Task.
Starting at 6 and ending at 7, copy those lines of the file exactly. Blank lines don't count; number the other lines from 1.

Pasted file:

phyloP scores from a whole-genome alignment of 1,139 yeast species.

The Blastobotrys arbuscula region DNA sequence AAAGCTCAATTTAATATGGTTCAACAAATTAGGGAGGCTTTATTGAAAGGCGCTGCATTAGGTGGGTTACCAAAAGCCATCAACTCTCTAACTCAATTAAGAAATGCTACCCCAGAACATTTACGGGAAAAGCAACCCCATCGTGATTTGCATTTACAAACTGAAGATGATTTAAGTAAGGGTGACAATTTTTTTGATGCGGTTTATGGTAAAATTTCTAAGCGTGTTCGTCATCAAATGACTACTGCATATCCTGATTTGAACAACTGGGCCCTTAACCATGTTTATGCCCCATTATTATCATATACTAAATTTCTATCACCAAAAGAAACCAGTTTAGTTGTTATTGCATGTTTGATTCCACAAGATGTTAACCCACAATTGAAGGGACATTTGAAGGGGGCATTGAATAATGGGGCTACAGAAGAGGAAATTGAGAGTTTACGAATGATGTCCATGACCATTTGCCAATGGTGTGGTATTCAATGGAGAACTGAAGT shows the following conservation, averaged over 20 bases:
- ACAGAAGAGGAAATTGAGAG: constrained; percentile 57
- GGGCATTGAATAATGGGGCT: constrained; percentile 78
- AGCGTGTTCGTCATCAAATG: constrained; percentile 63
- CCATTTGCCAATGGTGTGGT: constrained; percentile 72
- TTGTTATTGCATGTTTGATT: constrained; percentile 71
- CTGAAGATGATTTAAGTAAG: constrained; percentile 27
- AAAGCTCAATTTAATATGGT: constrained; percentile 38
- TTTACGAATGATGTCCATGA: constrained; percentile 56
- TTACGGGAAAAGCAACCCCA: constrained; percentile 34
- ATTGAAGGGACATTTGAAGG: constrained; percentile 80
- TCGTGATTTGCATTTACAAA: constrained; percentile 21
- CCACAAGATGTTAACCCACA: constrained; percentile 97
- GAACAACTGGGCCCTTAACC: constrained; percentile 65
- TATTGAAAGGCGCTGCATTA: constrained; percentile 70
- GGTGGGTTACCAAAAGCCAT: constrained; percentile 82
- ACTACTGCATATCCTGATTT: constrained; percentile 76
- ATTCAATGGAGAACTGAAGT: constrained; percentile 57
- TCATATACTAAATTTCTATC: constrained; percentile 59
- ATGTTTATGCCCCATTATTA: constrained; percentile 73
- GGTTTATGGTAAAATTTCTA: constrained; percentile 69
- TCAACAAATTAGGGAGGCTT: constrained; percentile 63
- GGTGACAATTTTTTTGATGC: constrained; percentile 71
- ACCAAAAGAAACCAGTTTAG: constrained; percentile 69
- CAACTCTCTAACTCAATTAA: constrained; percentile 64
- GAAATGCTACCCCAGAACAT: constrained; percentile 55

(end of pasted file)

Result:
- CCATTTGCCAATGGTGTGGT: constrained; percentile 72
- TTGTTATTGCATGTTTGATT: constrained; percentile 71